At the operational level, a long-term GPS or satellite communications denial would cripple all joint functions and result in incalculable risk. Operational commanders’ complete isolation from the battlefield would detrimentally affect distributed command and control of forces until mitigation actions resolve the outage. A common operating picture could be unreliable for situational awareness because chat and voice communications dependent on GPS timing signals would be unavailable. The ability to give and receive orders would be restricted to hardline telephones; these could be easily compromised and the adversary could deny line-of-sight radio transmissions. While intelligence, surveillance, and reconnaissance capabilities may be available through classified systems, war-planning rooms dependent on satellite communications would have blank displays instead of routine news feeds. Additional data sources might display a “404–Page Not Found!” error, signaling a failed Internet connection. Accordingly, operational plans need to be in place to ensure mission accomplishment, and those plans need to be exercised extensively in anticipated real-world conditions to retrograde to alternative means or equipment.
The tactical level would also suffer severe limitations for providing an accurate application of lethal force and effective self-defense resulting in the unnecessary risk of collateral damage to people and equipment. Many sensors, munitions, guidance, navigation, and weapons systems have a critical dependence on GPS or other space effects. For example, an unmanned aircraft tasked to conduct a mission in a degraded environment would struggle to proceed to the target and be unable to reliably deliver ordnance or find the way back for a safe recovery. The United States predicates many of its systems designed for the purpose of indication and warning on the availability of space-provided connectivity. Peter W. Singer, a 21st-century warfare expert from the New America Foundation, summarized the military consequences of losing satellites:
As one U.S. military officer put it, [it would] take us back to the “pre-digital age.” Our drones, our missiles, even our ground units wouldn’t be able to operate the way we plan. It would force a rewrite of all our assumptions of 21st-century high-tech war. We might have a new generation of stealthy battleships . . . but the loss of space would mean naval battles would in many ways be like the game of Battleship, where the two sides would struggle to even find each other.9
Near-peer adversaries publicly admitted to challenging continued U.S. reliance on strategic advantages in space, thereby making the expectation of complete control over the U.S. operating environment a risk-laden assumption.10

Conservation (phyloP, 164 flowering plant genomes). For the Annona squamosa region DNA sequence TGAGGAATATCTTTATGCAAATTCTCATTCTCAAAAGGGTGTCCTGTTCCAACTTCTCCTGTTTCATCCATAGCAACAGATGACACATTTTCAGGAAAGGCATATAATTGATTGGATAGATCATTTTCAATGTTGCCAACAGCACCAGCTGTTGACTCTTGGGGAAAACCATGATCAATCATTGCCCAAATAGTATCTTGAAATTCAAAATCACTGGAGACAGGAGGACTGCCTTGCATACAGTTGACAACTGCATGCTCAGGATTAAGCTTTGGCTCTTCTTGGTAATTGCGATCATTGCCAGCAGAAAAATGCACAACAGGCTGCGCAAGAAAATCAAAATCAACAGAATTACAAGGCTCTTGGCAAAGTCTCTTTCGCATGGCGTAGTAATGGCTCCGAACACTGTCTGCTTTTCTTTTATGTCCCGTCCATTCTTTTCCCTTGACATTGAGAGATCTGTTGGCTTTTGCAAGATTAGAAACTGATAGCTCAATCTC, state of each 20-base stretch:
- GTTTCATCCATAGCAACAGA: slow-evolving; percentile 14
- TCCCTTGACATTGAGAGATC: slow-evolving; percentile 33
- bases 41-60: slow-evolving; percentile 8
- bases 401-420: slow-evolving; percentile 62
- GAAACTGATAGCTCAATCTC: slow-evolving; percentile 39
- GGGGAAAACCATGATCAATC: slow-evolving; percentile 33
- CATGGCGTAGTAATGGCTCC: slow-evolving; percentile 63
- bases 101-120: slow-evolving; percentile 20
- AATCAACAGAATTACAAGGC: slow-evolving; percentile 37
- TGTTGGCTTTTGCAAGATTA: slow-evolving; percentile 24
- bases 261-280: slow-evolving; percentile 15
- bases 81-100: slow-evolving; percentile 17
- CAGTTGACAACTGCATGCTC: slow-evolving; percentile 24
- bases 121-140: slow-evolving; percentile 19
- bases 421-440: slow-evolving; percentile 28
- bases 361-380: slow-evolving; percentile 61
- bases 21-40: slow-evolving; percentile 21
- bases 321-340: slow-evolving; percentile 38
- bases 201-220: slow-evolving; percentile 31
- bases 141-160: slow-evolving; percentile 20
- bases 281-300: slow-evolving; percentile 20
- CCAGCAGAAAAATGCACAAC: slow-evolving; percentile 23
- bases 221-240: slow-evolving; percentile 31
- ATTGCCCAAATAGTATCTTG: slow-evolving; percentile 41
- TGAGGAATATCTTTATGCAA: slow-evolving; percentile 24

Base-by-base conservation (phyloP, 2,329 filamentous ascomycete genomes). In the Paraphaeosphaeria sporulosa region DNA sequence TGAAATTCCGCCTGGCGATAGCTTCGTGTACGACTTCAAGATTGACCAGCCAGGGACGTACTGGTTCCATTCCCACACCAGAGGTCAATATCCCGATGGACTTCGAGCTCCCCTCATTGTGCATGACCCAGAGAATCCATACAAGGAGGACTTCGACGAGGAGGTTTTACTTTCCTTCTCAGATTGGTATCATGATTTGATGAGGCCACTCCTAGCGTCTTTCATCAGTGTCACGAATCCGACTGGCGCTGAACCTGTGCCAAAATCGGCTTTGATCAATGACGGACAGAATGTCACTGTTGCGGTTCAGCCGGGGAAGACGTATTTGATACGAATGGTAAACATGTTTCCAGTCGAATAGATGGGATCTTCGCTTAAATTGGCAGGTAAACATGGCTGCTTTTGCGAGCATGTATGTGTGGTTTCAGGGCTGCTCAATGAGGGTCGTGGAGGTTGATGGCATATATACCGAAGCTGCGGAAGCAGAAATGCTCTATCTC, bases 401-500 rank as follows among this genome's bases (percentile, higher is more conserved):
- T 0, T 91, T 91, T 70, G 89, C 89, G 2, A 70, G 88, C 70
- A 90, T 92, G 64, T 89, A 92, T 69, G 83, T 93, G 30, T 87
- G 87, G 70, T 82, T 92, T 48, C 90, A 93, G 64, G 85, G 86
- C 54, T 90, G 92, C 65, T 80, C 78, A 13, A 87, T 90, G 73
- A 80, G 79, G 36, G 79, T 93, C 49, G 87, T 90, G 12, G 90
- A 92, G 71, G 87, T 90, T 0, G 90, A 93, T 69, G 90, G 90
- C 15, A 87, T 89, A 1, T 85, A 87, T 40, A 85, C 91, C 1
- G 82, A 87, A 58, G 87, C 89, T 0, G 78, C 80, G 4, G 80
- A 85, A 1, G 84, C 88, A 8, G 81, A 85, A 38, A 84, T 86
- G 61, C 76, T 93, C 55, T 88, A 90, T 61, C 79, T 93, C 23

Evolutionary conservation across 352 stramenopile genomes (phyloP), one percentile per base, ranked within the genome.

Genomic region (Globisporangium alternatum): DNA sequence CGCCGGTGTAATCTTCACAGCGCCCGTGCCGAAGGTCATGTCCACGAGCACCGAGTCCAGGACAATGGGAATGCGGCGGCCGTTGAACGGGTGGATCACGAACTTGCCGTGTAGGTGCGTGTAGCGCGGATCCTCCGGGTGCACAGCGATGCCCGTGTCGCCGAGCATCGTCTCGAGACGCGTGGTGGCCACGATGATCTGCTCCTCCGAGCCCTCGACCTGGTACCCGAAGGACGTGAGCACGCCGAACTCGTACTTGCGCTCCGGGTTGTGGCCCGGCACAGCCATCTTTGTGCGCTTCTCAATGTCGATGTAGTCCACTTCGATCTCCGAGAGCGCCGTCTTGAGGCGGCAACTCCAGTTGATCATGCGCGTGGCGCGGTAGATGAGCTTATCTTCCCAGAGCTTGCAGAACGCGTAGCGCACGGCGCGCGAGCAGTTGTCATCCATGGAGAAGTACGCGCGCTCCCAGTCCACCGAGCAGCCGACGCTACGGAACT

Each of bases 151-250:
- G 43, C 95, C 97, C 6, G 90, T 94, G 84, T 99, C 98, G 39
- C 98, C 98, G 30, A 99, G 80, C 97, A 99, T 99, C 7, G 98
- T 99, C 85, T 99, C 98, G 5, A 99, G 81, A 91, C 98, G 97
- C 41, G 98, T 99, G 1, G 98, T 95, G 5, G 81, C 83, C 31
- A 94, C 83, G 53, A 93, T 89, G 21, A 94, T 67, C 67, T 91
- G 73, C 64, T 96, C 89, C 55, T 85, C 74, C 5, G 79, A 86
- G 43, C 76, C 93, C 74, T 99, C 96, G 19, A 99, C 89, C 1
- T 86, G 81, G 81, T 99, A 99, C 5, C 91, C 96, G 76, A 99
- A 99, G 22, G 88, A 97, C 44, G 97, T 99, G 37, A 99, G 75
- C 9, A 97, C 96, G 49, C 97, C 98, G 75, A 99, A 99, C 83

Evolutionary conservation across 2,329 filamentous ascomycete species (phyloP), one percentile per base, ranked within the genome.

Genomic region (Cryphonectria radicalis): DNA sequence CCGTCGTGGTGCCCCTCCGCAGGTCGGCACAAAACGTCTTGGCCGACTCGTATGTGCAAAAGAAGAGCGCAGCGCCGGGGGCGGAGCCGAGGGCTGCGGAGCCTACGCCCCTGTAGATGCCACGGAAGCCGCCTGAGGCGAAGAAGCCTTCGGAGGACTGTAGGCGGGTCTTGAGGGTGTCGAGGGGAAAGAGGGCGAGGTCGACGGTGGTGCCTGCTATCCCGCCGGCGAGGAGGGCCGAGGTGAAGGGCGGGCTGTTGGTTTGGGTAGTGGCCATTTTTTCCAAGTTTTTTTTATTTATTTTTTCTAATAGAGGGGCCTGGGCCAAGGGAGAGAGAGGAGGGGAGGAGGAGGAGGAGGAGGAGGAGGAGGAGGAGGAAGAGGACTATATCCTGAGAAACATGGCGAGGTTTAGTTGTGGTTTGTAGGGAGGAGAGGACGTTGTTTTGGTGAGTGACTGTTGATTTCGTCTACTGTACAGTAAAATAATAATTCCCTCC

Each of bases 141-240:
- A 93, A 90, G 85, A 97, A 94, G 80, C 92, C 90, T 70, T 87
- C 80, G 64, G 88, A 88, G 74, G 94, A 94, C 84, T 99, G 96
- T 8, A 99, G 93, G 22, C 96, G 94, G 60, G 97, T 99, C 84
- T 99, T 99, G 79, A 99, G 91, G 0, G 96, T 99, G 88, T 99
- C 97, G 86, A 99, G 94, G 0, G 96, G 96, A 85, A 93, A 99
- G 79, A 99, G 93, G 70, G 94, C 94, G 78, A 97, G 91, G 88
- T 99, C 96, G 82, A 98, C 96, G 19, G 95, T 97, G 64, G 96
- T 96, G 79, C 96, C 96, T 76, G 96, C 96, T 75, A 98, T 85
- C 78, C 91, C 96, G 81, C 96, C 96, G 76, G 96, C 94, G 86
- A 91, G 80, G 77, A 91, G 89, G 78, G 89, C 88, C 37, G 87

While many of the systems the U.S. military utilizes today can operate in degraded conditions, warfighters lack sufficient proficiency due to limited experience operating the systems in that fashion. The reliability and seamless integration of satellites and their corresponding space effects in military operations cause most warfighters to take space capabilities and effects for granted, which instills a false sense of confidence that will be shattered and paralyzing if or when that capability is unavailable. Confidence in a capability that may not exist—but upon which the warfighter is also completely dependent—quickly becomes a major liability. As Michael Peck, a contributing writer for the National Interest, noted, “No doubt the Pentagon will find alternative technologies, perhaps something that will replace GPS. But the larger question is technological dependence. If the [U.S. military] is that helpless when GPS is down, then perhaps the problem is with the user as well as the technology.”11 For this simple reason, the U.S. military must place greater emphasis on education, training, and planning, to include the identification or development of alternate technology to address appropriately operating without space-related capabilities.
The 2012 Capstone Concept for Joint Operations (CCJO) recognizes the shortfall in education, planning, and training. Specifically, it addresses operating in a degraded environment by underscoring the
dramatic increases in the ability of adversaries to disrupt, degrade, or destroy cyberspace and space systems, it is essential that Joint Forces be able to operate effectively despite degradation to those systems. Greater resilience must be built into technical architectures, and the force must regularly train to operate in worst case degraded environments.12